Last night, Sidney and I happily performed our civic duty and voted in the 2018 midterm election. We went to the very spot we cast our ballots in the historic 2016 Presidential Election, Ocean Bay Elementary School. However, it was a much different scene this time around. Instead of a massive line that snaked around the entire cafeteria and out the door, the room was practically empty. With the exception of one other voter, we were alone with the polling volunteers. After having our I.D. cards checked, we went right up to our respective machines and did our duty.
I was a little surprised. Although I didn’t expect the madhouse that we encountered in 2016, I thought that because we went right after work (a peak time) and because of the importance of the election that we would walk right into a crowd. Not that I was disappointed. Spending just five minutes when you thought you would spend at least 50 is a win in my book.
Speaking of wins, which party ended up as the big victor? From my vantage point it is tough to tell. One thing that we can all probably agree to is that the “Big Blue Wave” that was supposed to sweep the country never quite materialized (didn’t we learn anything from 2016?). Although history and other signs pointed to the Democrats easily regaining the house this election period, I am sure a lot of folks in the party are still relieved that it played out that way.
As for the Repbulicans, the party exceeded expectations with big wins in the Senate. The GOP seemed to secure important victories in the high profile races all night long. Losing the House will undoubtedly hurt, but I bet members of the party are pleasently pleased at how everything unfolded, especially considering that there was talk earlier in the game that they might lose the Senate as well.
So, it is tough for me to really say the Democrats or Republicans had the better night. I think it is fair to say that the Democrats probably hoped for more while the Republicans performed a little better than expected. Still, I am not drawing a line in the sand to say that either party scored an overall victory over the other.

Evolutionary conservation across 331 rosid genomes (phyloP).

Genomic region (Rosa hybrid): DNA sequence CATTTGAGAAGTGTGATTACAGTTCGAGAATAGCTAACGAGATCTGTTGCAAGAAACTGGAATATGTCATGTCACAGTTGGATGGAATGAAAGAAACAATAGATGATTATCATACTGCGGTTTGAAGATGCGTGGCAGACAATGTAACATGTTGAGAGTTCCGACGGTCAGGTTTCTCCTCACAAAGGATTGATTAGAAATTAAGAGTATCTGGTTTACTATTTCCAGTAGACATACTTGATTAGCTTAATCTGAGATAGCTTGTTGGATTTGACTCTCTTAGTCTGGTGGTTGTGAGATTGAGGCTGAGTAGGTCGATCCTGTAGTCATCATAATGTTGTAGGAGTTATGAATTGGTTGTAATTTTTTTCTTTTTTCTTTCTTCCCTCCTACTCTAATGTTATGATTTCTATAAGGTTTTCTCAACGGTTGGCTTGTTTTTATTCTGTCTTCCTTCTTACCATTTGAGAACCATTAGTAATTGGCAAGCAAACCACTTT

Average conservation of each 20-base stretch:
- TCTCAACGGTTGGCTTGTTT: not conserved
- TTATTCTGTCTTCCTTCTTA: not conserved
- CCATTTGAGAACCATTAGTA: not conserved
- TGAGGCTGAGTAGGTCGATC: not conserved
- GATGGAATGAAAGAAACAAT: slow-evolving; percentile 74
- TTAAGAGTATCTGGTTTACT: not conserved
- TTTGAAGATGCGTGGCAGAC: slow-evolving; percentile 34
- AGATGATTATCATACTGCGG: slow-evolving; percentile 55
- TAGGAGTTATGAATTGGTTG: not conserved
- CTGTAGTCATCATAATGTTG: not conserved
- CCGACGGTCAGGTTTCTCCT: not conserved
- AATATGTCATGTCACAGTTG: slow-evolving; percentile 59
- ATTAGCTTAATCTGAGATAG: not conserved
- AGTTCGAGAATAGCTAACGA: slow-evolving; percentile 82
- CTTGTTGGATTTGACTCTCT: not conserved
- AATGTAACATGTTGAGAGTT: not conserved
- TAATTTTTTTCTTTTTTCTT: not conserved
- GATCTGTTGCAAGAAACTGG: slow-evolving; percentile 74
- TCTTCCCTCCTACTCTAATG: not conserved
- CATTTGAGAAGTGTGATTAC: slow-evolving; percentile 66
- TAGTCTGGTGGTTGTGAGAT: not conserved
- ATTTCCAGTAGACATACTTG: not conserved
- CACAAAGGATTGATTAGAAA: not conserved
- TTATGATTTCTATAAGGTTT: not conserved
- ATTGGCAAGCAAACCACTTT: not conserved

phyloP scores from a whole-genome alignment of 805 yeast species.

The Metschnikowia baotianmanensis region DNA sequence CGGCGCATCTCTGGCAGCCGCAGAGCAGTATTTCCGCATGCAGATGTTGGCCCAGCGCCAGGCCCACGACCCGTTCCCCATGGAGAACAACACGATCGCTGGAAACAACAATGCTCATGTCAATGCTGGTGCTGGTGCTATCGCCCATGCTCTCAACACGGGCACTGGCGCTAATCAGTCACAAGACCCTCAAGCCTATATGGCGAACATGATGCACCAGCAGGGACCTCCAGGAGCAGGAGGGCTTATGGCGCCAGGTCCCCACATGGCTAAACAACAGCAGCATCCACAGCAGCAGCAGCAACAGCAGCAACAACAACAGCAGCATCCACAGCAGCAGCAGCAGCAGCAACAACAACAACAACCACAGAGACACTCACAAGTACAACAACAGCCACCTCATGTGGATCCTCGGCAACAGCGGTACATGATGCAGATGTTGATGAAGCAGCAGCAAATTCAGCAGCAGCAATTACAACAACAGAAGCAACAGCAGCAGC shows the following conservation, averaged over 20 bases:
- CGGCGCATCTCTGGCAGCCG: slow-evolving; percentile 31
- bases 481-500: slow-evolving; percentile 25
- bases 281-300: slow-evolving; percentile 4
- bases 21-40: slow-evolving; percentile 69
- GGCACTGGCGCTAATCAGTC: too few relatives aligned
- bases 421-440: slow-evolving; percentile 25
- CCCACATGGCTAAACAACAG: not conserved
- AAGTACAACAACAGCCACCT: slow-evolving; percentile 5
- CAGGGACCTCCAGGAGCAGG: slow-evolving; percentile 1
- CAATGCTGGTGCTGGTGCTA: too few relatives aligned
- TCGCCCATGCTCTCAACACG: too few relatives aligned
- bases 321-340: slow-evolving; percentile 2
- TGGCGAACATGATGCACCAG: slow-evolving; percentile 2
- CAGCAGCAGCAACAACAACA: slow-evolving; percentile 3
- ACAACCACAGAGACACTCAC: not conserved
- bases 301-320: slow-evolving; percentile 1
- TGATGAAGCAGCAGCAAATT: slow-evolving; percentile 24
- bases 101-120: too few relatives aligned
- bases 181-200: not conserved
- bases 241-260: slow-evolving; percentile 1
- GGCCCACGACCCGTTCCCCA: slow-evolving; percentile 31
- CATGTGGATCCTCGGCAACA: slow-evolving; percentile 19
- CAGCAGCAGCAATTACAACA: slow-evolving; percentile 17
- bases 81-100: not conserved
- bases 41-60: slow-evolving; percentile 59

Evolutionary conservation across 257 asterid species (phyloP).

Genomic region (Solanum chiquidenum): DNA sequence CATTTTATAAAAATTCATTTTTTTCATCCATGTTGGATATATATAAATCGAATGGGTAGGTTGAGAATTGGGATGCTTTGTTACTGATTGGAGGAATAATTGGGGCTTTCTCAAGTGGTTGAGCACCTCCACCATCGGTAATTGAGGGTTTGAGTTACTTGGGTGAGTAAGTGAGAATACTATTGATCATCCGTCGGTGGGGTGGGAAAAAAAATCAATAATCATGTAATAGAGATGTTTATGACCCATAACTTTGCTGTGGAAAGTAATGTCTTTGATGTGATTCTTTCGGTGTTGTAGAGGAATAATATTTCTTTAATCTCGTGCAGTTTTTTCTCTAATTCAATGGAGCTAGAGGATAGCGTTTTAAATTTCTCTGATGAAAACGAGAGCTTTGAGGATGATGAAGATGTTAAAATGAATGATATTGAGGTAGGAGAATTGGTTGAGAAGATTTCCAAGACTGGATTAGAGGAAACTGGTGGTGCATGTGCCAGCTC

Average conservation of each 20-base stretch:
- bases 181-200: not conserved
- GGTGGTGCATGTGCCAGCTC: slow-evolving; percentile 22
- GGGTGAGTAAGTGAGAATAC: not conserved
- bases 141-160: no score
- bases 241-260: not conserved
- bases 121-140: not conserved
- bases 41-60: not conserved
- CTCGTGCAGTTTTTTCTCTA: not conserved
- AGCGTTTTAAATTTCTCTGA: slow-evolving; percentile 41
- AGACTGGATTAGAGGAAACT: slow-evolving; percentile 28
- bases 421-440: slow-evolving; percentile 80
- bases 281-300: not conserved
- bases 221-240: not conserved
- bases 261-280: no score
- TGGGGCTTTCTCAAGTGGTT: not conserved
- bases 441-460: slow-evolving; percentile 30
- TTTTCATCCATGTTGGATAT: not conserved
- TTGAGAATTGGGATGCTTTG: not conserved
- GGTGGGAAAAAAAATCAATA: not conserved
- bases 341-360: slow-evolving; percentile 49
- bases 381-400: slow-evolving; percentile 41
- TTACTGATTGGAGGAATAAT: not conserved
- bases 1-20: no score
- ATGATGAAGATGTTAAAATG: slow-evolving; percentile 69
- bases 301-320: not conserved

Although I can’t declare either party a winner, I think it is rather easy to recognize some groups and people who did very well. Women candidates did an exceptional job, taking over numerous seats and offering inspiration to those younger females who have aspirations of one day running for office. I welcome a more proportianate balance of power when it comes to gender. Minorities also had a strong showing as those of non-Christian religious backgrounds won races. In Colorado, voters elected the first openly gay governor.
As for individuals, I think President Trump once again comes out on top over those who love to hate him. Not only did most of the candidates he supported end up winning, but he avoided the major midterm disaster that most first term presidents are subject to. In all honesty, he didn’t just “avoid” it, he completely rebuffed it. Additionally, most political analysts conceded that his strategy of focusing on immigration ended up paying off.
Judging by all the “I Voted” sticker selfies on Facebook, I want to commend everyone for voting. What an intense, passionate midterm election cycle this was. I think my readers from both parties can walk out of this one feeling satisfied in different ways. Don’t Blink.